NYU Law School Magazine: Another Bronx Tale

Robin Steinberg passionately believes that effective legal defense for the poor includes a good dose of social work.

Never say something is impossible to achieve around Robin Steinberg ’82; it will only motivate her to prove you wrong. The 51-yearold founder of the Bronx Defenders, a unique non-profit public defense group in the Bronx, always steps up to a challenge. “When someone says, ‘Oh you can’t,’ nothing lights a fire under my behind more than that,” she said with a laugh over a bowl of steaming oatmeal at an Upper West Side café.

That spirit drove this public defender to find a more comprehensive way to represent people thrust into the criminal justice system. Enter the Bronx Defenders. Founded in 1997 with the help of a city grant, the Bronx Defenders tackle the broader economic and social contexts that affect their clients—from immigration status to child welfare issues. It’s an approach that turns the traditional public defense system on its head. “Public defenders only focus on the circumstances of the arrest and have no idea about the other areas in a person’s life that may have destabilized them to begin with,” Steinberg says. “We ask the broader questions: Are you receiving public aid? What’s your immigration status? Where are your kids? Nobody asks these kinds of questions. We do. Our job is to counsel and represent the human being. We try to get to know them, understand them, and make sure that what’s good about them is understood.”

During the last decade or so, Steinberg has assembled a diverse staff of criminal defense, housing, immigration, family law, employment, and civil rights lawyers, social workers, parent advocates, investigators, public benefits specialists, community organizers, and administrative staff—120 in all. The Bronx Defenders Web site profiles every one of them, even the janitor. According to Steinberg, her organization assists some 14,000 people annually with everything from navigating the criminal justice system to housing and health issues. “She is truly a visionary,” says Justine Olderman, managing attorney at the Bronx Defenders, decrying what she calls the “cookie-cutter approach” to criminal defense.

Clients arrive at the Bronx Defenders’ doorstep through the criminal and family courts. The office also gets lots of walk-ins, who sometimes only want to do something as simple as making a copy of a document. The office always obliges. And all clients, no matter what the request, are made to feel comfortable. A bright reception area, filled with couches, plump pillows, an assortment of toys, telephones, and free coffee, welcomes them. “I’ve put a lot of thought into our physical space. We want our clients to feel that this is a place they can trust and where they feel safe,” she says, with a hint of pride in her voice. “Every client deserves to be treated with compassion and dignity.”

Likewise, Steinberg insists that every client served by the Bronx Defenders leaves feeling that his or her story has been heard, regardless of the outcome. “Sometimes the case is so strong, you can’t stop the train,” she says. “But at the end of the day, I tell my staff, if all you can do is enable your clients to believe that their dignity has been preserved and you have shown respect for them, then you’ve succeeded.” She underscores her point, as she sips her coffee, adding, “Some of my biggest fans are doing life in prison.”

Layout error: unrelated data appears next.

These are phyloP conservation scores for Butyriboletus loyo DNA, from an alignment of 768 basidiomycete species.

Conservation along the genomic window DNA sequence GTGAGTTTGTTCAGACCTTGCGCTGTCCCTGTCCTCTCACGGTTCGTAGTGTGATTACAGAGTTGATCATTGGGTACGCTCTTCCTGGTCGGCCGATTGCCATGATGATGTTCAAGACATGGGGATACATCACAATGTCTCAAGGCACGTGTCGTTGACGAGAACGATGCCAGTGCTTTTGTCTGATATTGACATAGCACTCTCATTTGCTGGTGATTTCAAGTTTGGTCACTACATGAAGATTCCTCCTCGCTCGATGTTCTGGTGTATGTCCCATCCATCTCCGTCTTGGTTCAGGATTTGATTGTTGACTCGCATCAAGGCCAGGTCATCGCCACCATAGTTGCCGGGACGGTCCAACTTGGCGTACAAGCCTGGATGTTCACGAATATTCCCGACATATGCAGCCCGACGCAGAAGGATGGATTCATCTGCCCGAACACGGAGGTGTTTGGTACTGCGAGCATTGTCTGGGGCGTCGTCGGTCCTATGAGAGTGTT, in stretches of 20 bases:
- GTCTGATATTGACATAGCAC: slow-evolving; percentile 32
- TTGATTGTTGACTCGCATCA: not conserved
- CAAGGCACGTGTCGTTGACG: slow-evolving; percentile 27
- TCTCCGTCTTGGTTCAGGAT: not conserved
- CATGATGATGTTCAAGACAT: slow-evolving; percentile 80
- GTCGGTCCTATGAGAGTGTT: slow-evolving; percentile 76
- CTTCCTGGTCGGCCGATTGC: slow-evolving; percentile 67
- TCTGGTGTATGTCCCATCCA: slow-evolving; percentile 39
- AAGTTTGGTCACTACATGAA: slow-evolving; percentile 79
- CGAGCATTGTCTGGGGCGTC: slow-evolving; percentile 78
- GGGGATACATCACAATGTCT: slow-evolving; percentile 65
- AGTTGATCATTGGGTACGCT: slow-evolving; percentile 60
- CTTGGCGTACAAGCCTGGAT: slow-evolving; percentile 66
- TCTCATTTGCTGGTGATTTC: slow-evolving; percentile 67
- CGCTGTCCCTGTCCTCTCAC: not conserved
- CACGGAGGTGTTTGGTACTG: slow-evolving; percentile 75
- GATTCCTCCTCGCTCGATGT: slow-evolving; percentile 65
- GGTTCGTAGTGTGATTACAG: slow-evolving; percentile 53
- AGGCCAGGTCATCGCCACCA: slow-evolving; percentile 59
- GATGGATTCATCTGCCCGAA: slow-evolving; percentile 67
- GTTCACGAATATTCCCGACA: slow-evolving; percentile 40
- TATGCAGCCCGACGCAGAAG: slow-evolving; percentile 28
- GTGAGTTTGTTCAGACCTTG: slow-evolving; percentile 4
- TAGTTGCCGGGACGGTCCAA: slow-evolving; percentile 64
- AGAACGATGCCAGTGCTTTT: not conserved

It’s not difficult to see why Steinberg has fans. She’s a sincere woman with genuine conviction. You believe her when she talks about how she wants to help people who have been mistreated by a system that she considers heartless and complacent. Her smile is warm and endearing, her enthusiasm, contagious. She chuckles and confesses that she can’t walk by someone asking for money without giving them a few coins. “I always look them in the eye and ask them how they’re doing,” she says, a habit that has prompted her 13-year-old daughter to call her “the nicest person she’s ever met.” Her daughter has a point. Steinberg, a native New Yorker, is the kind of do-gooder that makes you want to empty your pocket for the next homeless person you run across.

Steinberg didn’t always think law was the way to accomplish her goals. At the University of California, Berkeley, in the 1970s, she majored in women’s studies. Her ambition, even then, was a lofty one: She wanted to change the world. Eventually she came to think she could do that by becoming a lawyer and advocating for women’s rights, so she applied to NYU and made her way back to her hometown. At first, law school wasn’t quite as inspirational as she’d imagined. “I was hardly a stellar law student,” she laughs. “I sat in the back row and did not participate.” As she put it when she received her Alumna of the Year award from Law Women last February, “Don’t underestimate the power and the passion of the quiet students in the back row trying to stay unnoticed.” In her second year, Steinberg took a criminal defense clinic that involved helping women in a maximum-security prison in Bedford, New York. “I literally spent the year getting to know women and listening to their stories,” she says. She was hooked. Today, she’s still listening to clients who want to be heard—and in the process, she’s achieved a sliver of her goal: She is changing the world, at least in her own corner of the Bronx.

By Dody Tsiantar

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